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QAre Silkies, with their fine feath­ers, any more likely to suc­cumb to the cold (we live in eastern Scot­land!) than other breeds? Our young daugh­ter is set on hav­ing some for her birth­day and whilst we have the fa­cil­i­ties to keep a few, we don’t nec­es­sar­ily have the weather!

AJeremy Hob­son says: I don’t think you’ll have any prob­lems as all feath­ers pro­vide both in­su­la­tion and wa­ter­proof­ing. Some are, though, bet­ter at do­ing so than oth­ers and you are right to think of this as­pect. How­ever, so long as they have shel­ter to get out of the rain and wind, you should be okay.

It’s of in­ter­est to note that the colour­ing of a feather as well as its struc­ture af­fects its re­silience to a cer­tain ex­tent. Black feath­ers, for in­stance, are thought to be more re­silient to ‘wear and tear’ than white ones be­cause they con­tain more pig­men­ta­tion. The main pig­ments are melanins (man­u­fac­tured in the bird’s body) and carotenoids (which are ab­sorbed from foods, es­pe­cially green­stuffs and roots).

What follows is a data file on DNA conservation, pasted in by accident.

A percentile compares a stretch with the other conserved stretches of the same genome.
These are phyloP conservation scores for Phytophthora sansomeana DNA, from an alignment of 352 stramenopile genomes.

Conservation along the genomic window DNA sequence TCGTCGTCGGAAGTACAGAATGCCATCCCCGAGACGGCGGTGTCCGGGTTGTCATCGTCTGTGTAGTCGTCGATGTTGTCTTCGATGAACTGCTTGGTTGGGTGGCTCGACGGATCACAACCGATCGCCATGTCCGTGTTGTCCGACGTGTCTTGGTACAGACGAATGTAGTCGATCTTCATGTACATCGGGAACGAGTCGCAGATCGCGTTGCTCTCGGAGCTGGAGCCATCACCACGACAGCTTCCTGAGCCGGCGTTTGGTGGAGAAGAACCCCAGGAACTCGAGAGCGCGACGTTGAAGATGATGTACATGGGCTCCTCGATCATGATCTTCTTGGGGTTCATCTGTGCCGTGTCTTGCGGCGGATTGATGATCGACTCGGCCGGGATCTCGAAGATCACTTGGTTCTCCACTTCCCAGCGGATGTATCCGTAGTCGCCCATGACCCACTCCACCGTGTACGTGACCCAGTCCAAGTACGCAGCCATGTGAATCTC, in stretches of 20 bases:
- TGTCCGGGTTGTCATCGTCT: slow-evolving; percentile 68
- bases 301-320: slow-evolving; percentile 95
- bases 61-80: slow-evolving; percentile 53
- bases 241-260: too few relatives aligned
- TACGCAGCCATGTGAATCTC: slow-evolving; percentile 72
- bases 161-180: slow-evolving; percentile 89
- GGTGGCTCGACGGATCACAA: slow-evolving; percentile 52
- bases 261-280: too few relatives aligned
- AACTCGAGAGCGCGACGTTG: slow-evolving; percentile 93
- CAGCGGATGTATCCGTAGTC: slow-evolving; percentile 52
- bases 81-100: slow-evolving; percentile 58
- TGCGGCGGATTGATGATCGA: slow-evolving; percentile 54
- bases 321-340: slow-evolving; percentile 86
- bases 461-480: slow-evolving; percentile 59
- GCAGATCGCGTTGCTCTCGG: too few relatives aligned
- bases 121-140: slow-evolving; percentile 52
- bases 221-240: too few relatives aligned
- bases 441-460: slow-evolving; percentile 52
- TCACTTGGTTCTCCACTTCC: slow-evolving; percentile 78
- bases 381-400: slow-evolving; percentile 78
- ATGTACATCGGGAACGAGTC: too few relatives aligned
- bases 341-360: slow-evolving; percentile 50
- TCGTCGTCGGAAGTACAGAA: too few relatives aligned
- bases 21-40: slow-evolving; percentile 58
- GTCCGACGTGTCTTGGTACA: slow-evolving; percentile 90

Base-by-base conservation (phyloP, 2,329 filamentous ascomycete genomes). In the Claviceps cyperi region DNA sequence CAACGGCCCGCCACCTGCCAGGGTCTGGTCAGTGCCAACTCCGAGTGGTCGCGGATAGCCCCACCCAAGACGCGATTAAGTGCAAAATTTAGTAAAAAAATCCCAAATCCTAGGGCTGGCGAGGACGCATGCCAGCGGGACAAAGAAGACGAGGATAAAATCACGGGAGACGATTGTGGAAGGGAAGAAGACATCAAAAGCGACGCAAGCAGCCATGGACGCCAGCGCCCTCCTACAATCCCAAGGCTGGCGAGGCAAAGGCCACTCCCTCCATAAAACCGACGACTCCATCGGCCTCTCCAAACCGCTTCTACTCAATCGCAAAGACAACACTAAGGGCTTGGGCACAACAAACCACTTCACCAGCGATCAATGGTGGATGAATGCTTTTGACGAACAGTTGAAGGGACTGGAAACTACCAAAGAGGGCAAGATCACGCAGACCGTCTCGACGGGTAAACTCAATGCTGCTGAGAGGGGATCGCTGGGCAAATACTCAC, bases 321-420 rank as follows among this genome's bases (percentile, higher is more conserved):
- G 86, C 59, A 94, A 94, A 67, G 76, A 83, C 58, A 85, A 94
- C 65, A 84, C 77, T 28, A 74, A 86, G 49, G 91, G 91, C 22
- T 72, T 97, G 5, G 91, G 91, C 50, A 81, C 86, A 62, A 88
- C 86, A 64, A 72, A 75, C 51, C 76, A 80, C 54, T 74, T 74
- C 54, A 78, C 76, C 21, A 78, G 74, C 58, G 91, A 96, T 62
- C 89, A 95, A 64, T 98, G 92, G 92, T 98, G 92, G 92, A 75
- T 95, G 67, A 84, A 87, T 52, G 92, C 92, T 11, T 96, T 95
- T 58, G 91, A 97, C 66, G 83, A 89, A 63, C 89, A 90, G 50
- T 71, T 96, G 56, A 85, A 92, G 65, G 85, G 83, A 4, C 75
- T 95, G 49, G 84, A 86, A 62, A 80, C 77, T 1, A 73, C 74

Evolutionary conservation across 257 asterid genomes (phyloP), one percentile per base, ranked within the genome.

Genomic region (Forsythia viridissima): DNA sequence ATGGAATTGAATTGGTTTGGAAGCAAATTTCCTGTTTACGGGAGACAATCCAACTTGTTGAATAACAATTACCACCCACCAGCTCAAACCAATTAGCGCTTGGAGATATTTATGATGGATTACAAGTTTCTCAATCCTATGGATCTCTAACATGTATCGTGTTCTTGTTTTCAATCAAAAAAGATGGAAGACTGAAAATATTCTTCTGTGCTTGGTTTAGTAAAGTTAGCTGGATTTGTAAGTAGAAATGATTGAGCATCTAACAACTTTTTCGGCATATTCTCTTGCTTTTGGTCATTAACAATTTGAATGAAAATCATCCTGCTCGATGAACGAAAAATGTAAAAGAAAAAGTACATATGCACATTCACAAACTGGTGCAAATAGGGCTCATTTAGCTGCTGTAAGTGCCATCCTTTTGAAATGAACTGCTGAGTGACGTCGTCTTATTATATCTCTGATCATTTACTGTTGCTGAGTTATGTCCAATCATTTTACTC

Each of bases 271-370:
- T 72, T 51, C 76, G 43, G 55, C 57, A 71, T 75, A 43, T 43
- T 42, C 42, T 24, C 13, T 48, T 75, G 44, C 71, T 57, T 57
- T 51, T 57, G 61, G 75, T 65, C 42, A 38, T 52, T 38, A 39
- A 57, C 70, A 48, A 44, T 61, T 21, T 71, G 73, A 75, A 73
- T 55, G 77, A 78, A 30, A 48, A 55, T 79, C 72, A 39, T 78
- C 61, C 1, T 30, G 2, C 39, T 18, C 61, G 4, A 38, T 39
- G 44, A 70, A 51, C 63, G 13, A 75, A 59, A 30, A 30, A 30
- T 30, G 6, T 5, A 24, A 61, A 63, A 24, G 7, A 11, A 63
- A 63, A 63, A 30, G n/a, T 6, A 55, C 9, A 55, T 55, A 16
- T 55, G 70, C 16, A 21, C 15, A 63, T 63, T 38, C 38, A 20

Whilst ob­vi­ously not a chicken, the snow goose is a per­fect ex­am­ple of the dif­fer­ence. Although pre­dom­i­nantly white, it has black tips to its wings due to a high con­cen­tra­tion of me­lanin at this point; the rea­son be­ing that this helps strengthen the pri­mary feath­ers, mak­ing them more re­silient and ca­pa­ble of the ar­du­ous sea­sonal mi­gra­tions be­ing un­der­taken.

A Silkie. Black feath­ers are thought to be more re­silient to wear and tear

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